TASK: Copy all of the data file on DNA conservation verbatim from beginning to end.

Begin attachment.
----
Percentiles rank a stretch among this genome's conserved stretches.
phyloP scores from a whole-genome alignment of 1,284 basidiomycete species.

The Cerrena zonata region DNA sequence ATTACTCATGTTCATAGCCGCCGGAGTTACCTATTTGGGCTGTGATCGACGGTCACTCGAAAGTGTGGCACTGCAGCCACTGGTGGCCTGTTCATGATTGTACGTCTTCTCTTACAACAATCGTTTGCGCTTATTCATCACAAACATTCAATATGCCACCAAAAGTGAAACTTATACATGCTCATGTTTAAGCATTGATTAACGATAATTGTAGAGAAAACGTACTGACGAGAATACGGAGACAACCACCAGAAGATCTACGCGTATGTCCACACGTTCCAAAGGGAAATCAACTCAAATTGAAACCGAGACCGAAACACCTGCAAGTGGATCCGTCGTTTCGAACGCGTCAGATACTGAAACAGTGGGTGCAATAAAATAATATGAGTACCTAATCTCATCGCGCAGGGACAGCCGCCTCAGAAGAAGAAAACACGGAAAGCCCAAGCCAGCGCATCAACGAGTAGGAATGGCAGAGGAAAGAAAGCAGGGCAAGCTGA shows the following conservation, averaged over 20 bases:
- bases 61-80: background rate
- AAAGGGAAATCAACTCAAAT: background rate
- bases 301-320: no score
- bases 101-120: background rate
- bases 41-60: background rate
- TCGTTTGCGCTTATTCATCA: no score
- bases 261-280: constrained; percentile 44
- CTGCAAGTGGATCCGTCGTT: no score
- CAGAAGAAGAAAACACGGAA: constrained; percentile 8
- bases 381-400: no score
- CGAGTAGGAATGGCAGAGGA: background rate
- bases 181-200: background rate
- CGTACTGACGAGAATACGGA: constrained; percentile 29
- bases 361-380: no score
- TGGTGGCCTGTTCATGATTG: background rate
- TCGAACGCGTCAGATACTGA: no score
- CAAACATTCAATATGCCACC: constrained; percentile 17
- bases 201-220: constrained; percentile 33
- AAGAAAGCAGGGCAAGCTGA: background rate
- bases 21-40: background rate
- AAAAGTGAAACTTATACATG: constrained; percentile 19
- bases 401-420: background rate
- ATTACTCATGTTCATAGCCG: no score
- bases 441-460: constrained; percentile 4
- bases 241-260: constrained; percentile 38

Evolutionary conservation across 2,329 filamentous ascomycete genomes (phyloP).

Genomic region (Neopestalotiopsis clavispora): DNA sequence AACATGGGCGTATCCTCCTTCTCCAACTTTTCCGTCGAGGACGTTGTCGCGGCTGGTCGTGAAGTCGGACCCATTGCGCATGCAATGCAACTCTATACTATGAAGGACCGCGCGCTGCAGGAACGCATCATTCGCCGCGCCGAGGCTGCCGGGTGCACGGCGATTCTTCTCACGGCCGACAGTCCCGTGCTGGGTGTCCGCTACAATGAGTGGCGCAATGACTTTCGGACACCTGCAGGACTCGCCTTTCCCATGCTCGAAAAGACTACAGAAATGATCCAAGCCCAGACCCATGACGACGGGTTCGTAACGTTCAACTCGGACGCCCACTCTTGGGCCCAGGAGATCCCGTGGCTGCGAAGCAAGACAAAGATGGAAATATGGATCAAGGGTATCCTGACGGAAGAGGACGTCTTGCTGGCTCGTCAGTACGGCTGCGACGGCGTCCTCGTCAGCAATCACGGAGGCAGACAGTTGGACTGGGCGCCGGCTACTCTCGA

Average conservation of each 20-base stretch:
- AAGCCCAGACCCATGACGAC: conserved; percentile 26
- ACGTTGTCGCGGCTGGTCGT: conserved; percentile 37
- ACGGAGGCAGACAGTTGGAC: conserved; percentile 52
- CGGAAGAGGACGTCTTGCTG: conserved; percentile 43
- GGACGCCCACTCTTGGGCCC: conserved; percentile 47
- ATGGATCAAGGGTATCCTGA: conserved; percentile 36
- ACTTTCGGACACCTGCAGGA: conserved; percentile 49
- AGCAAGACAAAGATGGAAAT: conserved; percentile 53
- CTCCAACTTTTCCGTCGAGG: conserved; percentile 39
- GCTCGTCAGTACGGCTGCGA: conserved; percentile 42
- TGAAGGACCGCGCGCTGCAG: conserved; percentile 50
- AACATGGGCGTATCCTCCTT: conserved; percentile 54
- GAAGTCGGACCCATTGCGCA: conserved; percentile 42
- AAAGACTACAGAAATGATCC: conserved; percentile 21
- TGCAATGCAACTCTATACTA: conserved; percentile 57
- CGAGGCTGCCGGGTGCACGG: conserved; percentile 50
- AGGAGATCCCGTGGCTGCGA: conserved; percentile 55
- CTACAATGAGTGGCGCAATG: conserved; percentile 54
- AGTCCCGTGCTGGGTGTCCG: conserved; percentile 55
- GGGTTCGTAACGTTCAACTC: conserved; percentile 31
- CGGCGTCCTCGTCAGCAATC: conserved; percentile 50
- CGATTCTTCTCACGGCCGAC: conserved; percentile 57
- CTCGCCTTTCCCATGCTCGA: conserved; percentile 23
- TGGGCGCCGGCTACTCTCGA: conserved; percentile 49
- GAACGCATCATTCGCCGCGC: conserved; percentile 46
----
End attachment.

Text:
Percentiles rank a stretch among this genome's conserved stretches.
phyloP scores from a whole-genome alignment of 1,284 basidiomycete species.

The Cerrena zonata region DNA sequence ATTACTCATGTTCATAGCCGCCGGAGTTACCTATTTGGGCTGTGATCGACGGTCACTCGAAAGTGTGGCACTGCAGCCACTGGTGGCCTGTTCATGATTGTACGTCTTCTCTTACAACAATCGTTTGCGCTTATTCATCACAAACATTCAATATGCCACCAAAAGTGAAACTTATACATGCTCATGTTTAAGCATTGATTAACGATAATTGTAGAGAAAACGTACTGACGAGAATACGGAGACAACCACCAGAAGATCTACGCGTATGTCCACACGTTCCAAAGGGAAATCAACTCAAATTGAAACCGAGACCGAAACACCTGCAAGTGGATCCGTCGTTTCGAACGCGTCAGATACTGAAACAGTGGGTGCAATAAAATAATATGAGTACCTAATCTCATCGCGCAGGGACAGCCGCCTCAGAAGAAGAAAACACGGAAAGCCCAAGCCAGCGCATCAACGAGTAGGAATGGCAGAGGAAAGAAAGCAGGGCAAGCTGA shows the following conservation, averaged over 20 bases:
- bases 61-80: background rate
- AAAGGGAAATCAACTCAAAT: background rate
- bases 301-320: no score
- bases 101-120: background rate
- bases 41-60: background rate
- TCGTTTGCGCTTATTCATCA: no score
- bases 261-280: constrained; percentile 44
- CTGCAAGTGGATCCGTCGTT: no score
- CAGAAGAAGAAAACACGGAA: constrained; percentile 8
- bases 381-400: no score
- CGAGTAGGAATGGCAGAGGA: background rate
- bases 181-200: background rate
- CGTACTGACGAGAATACGGA: constrained; percentile 29
- bases 361-380: no score
- TGGTGGCCTGTTCATGATTG: background rate
- TCGAACGCGTCAGATACTGA: no score
- CAAACATTCAATATGCCACC: constrained; percentile 17
- bases 201-220: constrained; percentile 33
- AAGAAAGCAGGGCAAGCTGA: background rate
- bases 21-40: background rate
- AAAAGTGAAACTTATACATG: constrained; percentile 19
- bases 401-420: background rate
- ATTACTCATGTTCATAGCCG: no score
- bases 441-460: constrained; percentile 4
- bases 241-260: constrained; percentile 38

Evolutionary conservation across 2,329 filamentous ascomycete genomes (phyloP).

Genomic region (Neopestalotiopsis clavispora): DNA sequence AACATGGGCGTATCCTCCTTCTCCAACTTTTCCGTCGAGGACGTTGTCGCGGCTGGTCGTGAAGTCGGACCCATTGCGCATGCAATGCAACTCTATACTATGAAGGACCGCGCGCTGCAGGAACGCATCATTCGCCGCGCCGAGGCTGCCGGGTGCACGGCGATTCTTCTCACGGCCGACAGTCCCGTGCTGGGTGTCCGCTACAATGAGTGGCGCAATGACTTTCGGACACCTGCAGGACTCGCCTTTCCCATGCTCGAAAAGACTACAGAAATGATCCAAGCCCAGACCCATGACGACGGGTTCGTAACGTTCAACTCGGACGCCCACTCTTGGGCCCAGGAGATCCCGTGGCTGCGAAGCAAGACAAAGATGGAAATATGGATCAAGGGTATCCTGACGGAAGAGGACGTCTTGCTGGCTCGTCAGTACGGCTGCGACGGCGTCCTCGTCAGCAATCACGGAGGCAGACAGTTGGACTGGGCGCCGGCTACTCTCGA

Average conservation of each 20-base stretch:
- AAGCCCAGACCCATGACGAC: conserved; percentile 26
- ACGTTGTCGCGGCTGGTCGT: conserved; percentile 37
- ACGGAGGCAGACAGTTGGAC: conserved; percentile 52
- CGGAAGAGGACGTCTTGCTG: conserved; percentile 43
- GGACGCCCACTCTTGGGCCC: conserved; percentile 47
- ATGGATCAAGGGTATCCTGA: conserved; percentile 36
- ACTTTCGGACACCTGCAGGA: conserved; percentile 49
- AGCAAGACAAAGATGGAAAT: conserved; percentile 53
- CTCCAACTTTTCCGTCGAGG: conserved; percentile 39
- GCTCGTCAGTACGGCTGCGA: conserved; percentile 42
- TGAAGGACCGCGCGCTGCAG: conserved; percentile 50
- AACATGGGCGTATCCTCCTT: conserved; percentile 54
- GAAGTCGGACCCATTGCGCA: conserved; percentile 42
- AAAGACTACAGAAATGATCC: conserved; percentile 21
- TGCAATGCAACTCTATACTA: conserved; percentile 57
- CGAGGCTGCCGGGTGCACGG: conserved; percentile 50
- AGGAGATCCCGTGGCTGCGA: conserved; percentile 55
- CTACAATGAGTGGCGCAATG: conserved; percentile 54
- AGTCCCGTGCTGGGTGTCCG: conserved; percentile 55
- GGGTTCGTAACGTTCAACTC: conserved; percentile 31
- CGGCGTCCTCGTCAGCAATC: conserved; percentile 50
- CGATTCTTCTCACGGCCGAC: conserved; percentile 57
- CTCGCCTTTCCCATGCTCGA: conserved; percentile 23
- TGGGCGCCGGCTACTCTCGA: conserved; percentile 49
- GAACGCATCATTCGCCGCGC: conserved; percentile 46